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THE WITHERING TONGUE: A REVIEW- Isiaka Aliagan

Poetry is the most inaccessible genre of literature. Given its elevated thought, language and style, many consider poetry as the mathematics of literature. Thus, hypothetically, poetry may have the least of followers compared to prose and drama. This is general thinking of the common reader across climes about poetry. It however does not devalue the genre. It only shows that poetry is for special people, sort of being for the initiate. Those who appreciate poetry are capable of deeper thinking and reflection on life and its escapades.

Having made this preamble, let me proceed to my task, which is a review of the poetry collection, The Withering Tongue. There is a common saying, especially in this environment that cover should not judge a book. However, this is a maxim that may not apply to all seasons because the cover may judge some books as well their content. This aphorism applies to The Withering Tongue by Al-Amin El- Nasir, an attractive poetry collection in both its cover and its content.

Naturally, a review serves multiple purposes, among which are to inform, influence, promote, advertise and attract prestige to a work, amongother purposes. Thus, a review is undertaken generally to introduce a piece of work and to guide the reader who may know little to nothing about the work. Some of us obviously are seeing this poetry book for the first time and therefore will rely on the review to form our impression of its value and worth. As stated earlier on judging a book by its cover, you can judge this book by its cover and its content. It is not only captivating, it is also reflective of its content and the value of the poet. The blurb gives us a superlative impression of the poetry collection by some of Nigeria’s finest poets, Niyi Osundare and Remi Raji-Oyelade. What more to say about making your judgement of the collection from its cover. The publishers and the poet have indeed done great justice to the promotion and marketing of the poetry collection through the blurb.

However, the critical appraisal of a work can be done using three approaches, namely material, form and workmanship. Form is the label or parts in which you breakdown a book, performance or production. If a book, is it biography, or drama or prose or poetry? If music, is it pop, gospel, classical, symphony, reggae etc. The basic worth of the material of a literary work is also appraised in terms of its universality. Workmanship is the effort or craftsmanship expended on the work of art in terms of the inspiration, originality, freshness, conviction, and soundness of structure.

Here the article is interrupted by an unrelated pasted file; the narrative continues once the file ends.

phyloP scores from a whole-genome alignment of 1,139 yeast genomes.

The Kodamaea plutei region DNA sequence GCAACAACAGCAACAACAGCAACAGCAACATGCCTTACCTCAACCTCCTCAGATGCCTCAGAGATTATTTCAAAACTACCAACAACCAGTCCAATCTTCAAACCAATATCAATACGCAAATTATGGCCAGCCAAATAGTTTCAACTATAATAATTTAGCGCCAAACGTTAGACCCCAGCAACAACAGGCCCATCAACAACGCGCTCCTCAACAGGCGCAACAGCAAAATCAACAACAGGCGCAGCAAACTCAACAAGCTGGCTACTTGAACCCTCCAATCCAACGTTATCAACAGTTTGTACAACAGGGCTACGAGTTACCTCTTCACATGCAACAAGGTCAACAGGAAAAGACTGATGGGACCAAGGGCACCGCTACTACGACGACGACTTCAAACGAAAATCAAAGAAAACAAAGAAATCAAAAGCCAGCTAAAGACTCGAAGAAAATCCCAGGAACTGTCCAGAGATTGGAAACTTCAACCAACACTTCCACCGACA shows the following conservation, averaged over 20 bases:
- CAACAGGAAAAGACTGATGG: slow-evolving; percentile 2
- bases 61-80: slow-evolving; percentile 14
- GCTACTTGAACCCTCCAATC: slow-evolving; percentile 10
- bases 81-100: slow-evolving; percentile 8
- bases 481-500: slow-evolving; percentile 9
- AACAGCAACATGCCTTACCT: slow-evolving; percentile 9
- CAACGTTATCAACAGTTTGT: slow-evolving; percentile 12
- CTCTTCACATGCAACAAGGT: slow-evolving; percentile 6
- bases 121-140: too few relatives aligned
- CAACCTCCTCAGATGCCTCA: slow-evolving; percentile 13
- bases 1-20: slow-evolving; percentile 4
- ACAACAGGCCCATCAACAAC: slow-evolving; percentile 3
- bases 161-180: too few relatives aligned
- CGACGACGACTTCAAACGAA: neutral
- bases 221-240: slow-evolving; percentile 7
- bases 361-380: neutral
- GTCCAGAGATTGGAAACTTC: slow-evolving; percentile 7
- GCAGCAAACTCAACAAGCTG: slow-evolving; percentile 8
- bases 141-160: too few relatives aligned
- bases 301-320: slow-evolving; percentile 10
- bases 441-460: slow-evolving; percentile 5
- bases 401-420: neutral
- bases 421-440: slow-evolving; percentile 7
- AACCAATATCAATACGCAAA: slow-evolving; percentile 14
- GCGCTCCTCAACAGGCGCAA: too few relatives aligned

From the form, we know the book under review is a collection of poems on different themes and issues. There are 42 poems in the poetry collection, including the title poem, The Withering Tongue that sets the tone for the entire poems. The poems are structured into different sections called volumes and the poems in each volume speak of identical concerns. The thematic concerns have universal appeal; power, politics as they affect lives in post-colonial African societies, among others. In workmanship, the poet demonstrates his wizardry in forging words into fine poetic products. This is evident from the words of the elders in their appraisal of the collection. For instance, according to Osundare, the poet “has the right poetic sensibility and a noticeable sense of physical form.” To Remi Raji-Oyelade, the collection has a sense of “lyrical brilliance upon a deliberate labour to find the effective imagery.” In terms of thematic focus, the poems express “both homage and outrage,” and in the words of Ndubuisi Martins, the collection “sieved from the unconscious and laced with actualities, is at once piercing and soothing.” 

All poetry as it is to all art form, like politics is local. The poet let his readers feel the local atmosphere in many of the poems through several allusions and inferences that are peculiar to our environment. In his foreword to the collection, Wale Oyedeji succinctly observed that, “Ilorin serves as the bedrock of intellectual inspiration for the poet, and because Ilorin is symbolic in history and strides, he continues to penetrate the crucible of African world, weaving his thoughts to unfurl the various sociocultural and sociopolitical intimations that have characterized the African continent…” However, as a protégé of Osundare, the poet could build on the immortal rendition of the poet of the marketplace that makes him unrivalled decades since he forged that path, in order to make his mark in this realm.

In this short review I have fulfilled some objectives, namely to inform, influence, promote, advertise and attract prestige to the poetry collection, The Withering Tongue by Al-Amin El Nasir. Enu agba ni obi ti ngbo. Only an experienced poet can weave riddle from a withered tongue. The poet having thoroughly cleaned his forte can dine effortlessly with the elderly. The work is a fine and ambitious collection from a budding poet with a promise of greater things to come. According to Anatole France, the impressionistic critic “is he who narrates the adventures of his soul among masterpieces.” I can say therefore, that my voyage in the world of the poems is rewarding and enchanting, and many initiate of the poetry cult will share similar testimonies in reading the work. I recommend the poet and the poetry collection to all men and women who by reading it may enrich their soul and thereby find peace and succour in this our troubled time.

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